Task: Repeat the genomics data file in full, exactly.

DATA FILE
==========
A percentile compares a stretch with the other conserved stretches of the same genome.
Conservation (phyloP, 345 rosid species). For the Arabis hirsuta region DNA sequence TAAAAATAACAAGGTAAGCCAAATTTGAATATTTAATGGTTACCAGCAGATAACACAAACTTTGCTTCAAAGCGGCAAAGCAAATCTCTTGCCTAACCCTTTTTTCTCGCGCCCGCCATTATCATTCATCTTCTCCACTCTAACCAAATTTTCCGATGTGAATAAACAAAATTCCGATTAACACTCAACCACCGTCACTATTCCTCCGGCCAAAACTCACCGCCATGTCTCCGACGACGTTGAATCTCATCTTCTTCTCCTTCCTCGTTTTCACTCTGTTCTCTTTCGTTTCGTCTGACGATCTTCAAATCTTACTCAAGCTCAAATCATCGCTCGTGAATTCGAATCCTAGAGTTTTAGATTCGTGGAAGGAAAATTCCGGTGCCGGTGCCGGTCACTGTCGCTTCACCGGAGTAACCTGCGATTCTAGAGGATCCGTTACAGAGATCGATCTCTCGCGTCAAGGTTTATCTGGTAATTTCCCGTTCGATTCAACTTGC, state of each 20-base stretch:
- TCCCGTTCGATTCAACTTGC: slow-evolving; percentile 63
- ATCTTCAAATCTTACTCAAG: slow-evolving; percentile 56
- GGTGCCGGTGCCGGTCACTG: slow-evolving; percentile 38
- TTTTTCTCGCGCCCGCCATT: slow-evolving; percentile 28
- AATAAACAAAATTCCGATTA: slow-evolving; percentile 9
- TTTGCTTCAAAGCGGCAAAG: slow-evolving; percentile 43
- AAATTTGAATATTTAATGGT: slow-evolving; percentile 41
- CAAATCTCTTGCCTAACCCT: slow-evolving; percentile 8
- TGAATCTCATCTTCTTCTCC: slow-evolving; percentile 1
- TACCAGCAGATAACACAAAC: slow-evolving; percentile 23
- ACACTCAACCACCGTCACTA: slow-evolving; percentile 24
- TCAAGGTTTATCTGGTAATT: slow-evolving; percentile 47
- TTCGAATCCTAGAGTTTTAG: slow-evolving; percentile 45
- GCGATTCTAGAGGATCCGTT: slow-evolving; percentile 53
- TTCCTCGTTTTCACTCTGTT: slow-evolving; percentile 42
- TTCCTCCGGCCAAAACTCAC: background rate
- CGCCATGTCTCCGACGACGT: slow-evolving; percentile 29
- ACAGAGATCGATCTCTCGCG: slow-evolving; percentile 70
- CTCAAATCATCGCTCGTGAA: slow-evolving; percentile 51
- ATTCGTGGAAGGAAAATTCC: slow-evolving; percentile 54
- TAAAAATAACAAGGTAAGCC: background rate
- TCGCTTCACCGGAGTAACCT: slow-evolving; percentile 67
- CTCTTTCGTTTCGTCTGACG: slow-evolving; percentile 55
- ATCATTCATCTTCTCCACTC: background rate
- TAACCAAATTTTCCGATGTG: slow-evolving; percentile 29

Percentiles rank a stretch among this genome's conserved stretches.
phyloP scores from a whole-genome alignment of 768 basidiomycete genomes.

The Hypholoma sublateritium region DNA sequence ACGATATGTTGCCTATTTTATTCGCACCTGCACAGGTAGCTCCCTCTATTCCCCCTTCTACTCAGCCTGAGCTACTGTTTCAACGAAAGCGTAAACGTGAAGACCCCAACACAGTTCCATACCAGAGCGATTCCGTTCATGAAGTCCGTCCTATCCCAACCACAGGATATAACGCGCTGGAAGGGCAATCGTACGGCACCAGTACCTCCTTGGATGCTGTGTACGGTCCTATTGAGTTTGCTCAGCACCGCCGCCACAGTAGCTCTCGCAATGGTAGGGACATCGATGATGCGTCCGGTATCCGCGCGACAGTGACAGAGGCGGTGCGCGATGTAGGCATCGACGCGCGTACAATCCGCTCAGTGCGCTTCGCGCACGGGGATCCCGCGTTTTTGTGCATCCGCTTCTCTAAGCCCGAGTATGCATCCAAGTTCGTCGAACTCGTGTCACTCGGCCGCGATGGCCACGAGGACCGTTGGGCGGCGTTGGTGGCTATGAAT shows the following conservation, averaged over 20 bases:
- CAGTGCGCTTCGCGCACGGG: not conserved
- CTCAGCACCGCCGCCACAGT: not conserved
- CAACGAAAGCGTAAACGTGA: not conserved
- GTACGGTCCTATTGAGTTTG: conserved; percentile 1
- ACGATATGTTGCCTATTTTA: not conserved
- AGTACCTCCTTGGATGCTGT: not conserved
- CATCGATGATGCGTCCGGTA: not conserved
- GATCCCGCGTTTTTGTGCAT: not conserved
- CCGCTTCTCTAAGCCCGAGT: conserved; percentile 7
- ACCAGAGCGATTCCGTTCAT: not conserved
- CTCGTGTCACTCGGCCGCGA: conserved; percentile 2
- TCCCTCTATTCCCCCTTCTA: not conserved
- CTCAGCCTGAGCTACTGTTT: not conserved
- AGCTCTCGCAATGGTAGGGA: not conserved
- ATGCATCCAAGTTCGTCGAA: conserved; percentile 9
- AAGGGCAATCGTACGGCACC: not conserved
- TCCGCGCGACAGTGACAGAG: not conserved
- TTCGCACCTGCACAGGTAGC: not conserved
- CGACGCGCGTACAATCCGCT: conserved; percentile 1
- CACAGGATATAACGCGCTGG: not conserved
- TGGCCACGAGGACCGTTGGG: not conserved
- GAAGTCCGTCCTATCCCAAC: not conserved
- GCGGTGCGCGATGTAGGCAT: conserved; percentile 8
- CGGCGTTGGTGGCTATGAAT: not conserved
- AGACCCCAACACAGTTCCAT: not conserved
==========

A percentile compares a stretch with the other conserved stretches of the same genome.
Conservation (phyloP, 345 rosid species). For the Arabis hirsuta region DNA sequence TAAAAATAACAAGGTAAGCCAAATTTGAATATTTAATGGTTACCAGCAGATAACACAAACTTTGCTTCAAAGCGGCAAAGCAAATCTCTTGCCTAACCCTTTTTTCTCGCGCCCGCCATTATCATTCATCTTCTCCACTCTAACCAAATTTTCCGATGTGAATAAACAAAATTCCGATTAACACTCAACCACCGTCACTATTCCTCCGGCCAAAACTCACCGCCATGTCTCCGACGACGTTGAATCTCATCTTCTTCTCCTTCCTCGTTTTCACTCTGTTCTCTTTCGTTTCGTCTGACGATCTTCAAATCTTACTCAAGCTCAAATCATCGCTCGTGAATTCGAATCCTAGAGTTTTAGATTCGTGGAAGGAAAATTCCGGTGCCGGTGCCGGTCACTGTCGCTTCACCGGAGTAACCTGCGATTCTAGAGGATCCGTTACAGAGATCGATCTCTCGCGTCAAGGTTTATCTGGTAATTTCCCGTTCGATTCAACTTGC, state of each 20-base stretch:
- TCCCGTTCGATTCAACTTGC: slow-evolving; percentile 63
- ATCTTCAAATCTTACTCAAG: slow-evolving; percentile 56
- GGTGCCGGTGCCGGTCACTG: slow-evolving; percentile 38
- TTTTTCTCGCGCCCGCCATT: slow-evolving; percentile 28
- AATAAACAAAATTCCGATTA: slow-evolving; percentile 9
- TTTGCTTCAAAGCGGCAAAG: slow-evolving; percentile 43
- AAATTTGAATATTTAATGGT: slow-evolving; percentile 41
- CAAATCTCTTGCCTAACCCT: slow-evolving; percentile 8
- TGAATCTCATCTTCTTCTCC: slow-evolving; percentile 1
- TACCAGCAGATAACACAAAC: slow-evolving; percentile 23
- ACACTCAACCACCGTCACTA: slow-evolving; percentile 24
- TCAAGGTTTATCTGGTAATT: slow-evolving; percentile 47
- TTCGAATCCTAGAGTTTTAG: slow-evolving; percentile 45
- GCGATTCTAGAGGATCCGTT: slow-evolving; percentile 53
- TTCCTCGTTTTCACTCTGTT: slow-evolving; percentile 42
- TTCCTCCGGCCAAAACTCAC: background rate
- CGCCATGTCTCCGACGACGT: slow-evolving; percentile 29
- ACAGAGATCGATCTCTCGCG: slow-evolving; percentile 70
- CTCAAATCATCGCTCGTGAA: slow-evolving; percentile 51
- ATTCGTGGAAGGAAAATTCC: slow-evolving; percentile 54
- TAAAAATAACAAGGTAAGCC: background rate
- TCGCTTCACCGGAGTAACCT: slow-evolving; percentile 67
- CTCTTTCGTTTCGTCTGACG: slow-evolving; percentile 55
- ATCATTCATCTTCTCCACTC: background rate
- TAACCAAATTTTCCGATGTG: slow-evolving; percentile 29

Percentiles rank a stretch among this genome's conserved stretches.
phyloP scores from a whole-genome alignment of 768 basidiomycete genomes.

The Hypholoma sublateritium region DNA sequence ACGATATGTTGCCTATTTTATTCGCACCTGCACAGGTAGCTCCCTCTATTCCCCCTTCTACTCAGCCTGAGCTACTGTTTCAACGAAAGCGTAAACGTGAAGACCCCAACACAGTTCCATACCAGAGCGATTCCGTTCATGAAGTCCGTCCTATCCCAACCACAGGATATAACGCGCTGGAAGGGCAATCGTACGGCACCAGTACCTCCTTGGATGCTGTGTACGGTCCTATTGAGTTTGCTCAGCACCGCCGCCACAGTAGCTCTCGCAATGGTAGGGACATCGATGATGCGTCCGGTATCCGCGCGACAGTGACAGAGGCGGTGCGCGATGTAGGCATCGACGCGCGTACAATCCGCTCAGTGCGCTTCGCGCACGGGGATCCCGCGTTTTTGTGCATCCGCTTCTCTAAGCCCGAGTATGCATCCAAGTTCGTCGAACTCGTGTCACTCGGCCGCGATGGCCACGAGGACCGTTGGGCGGCGTTGGTGGCTATGAAT shows the following conservation, averaged over 20 bases:
- CAGTGCGCTTCGCGCACGGG: not conserved
- CTCAGCACCGCCGCCACAGT: not conserved
- CAACGAAAGCGTAAACGTGA: not conserved
- GTACGGTCCTATTGAGTTTG: conserved; percentile 1
- ACGATATGTTGCCTATTTTA: not conserved
- AGTACCTCCTTGGATGCTGT: not conserved
- CATCGATGATGCGTCCGGTA: not conserved
- GATCCCGCGTTTTTGTGCAT: not conserved
- CCGCTTCTCTAAGCCCGAGT: conserved; percentile 7
- ACCAGAGCGATTCCGTTCAT: not conserved
- CTCGTGTCACTCGGCCGCGA: conserved; percentile 2
- TCCCTCTATTCCCCCTTCTA: not conserved
- CTCAGCCTGAGCTACTGTTT: not conserved
- AGCTCTCGCAATGGTAGGGA: not conserved
- ATGCATCCAAGTTCGTCGAA: conserved; percentile 9
- AAGGGCAATCGTACGGCACC: not conserved
- TCCGCGCGACAGTGACAGAG: not conserved
- TTCGCACCTGCACAGGTAGC: not conserved
- CGACGCGCGTACAATCCGCT: conserved; percentile 1
- CACAGGATATAACGCGCTGG: not conserved
- TGGCCACGAGGACCGTTGGG: not conserved
- GAAGTCCGTCCTATCCCAAC: not conserved
- GCGGTGCGCGATGTAGGCAT: conserved; percentile 8
- CGGCGTTGGTGGCTATGAAT: not conserved
- AGACCCCAACACAGTTCCAT: not conserved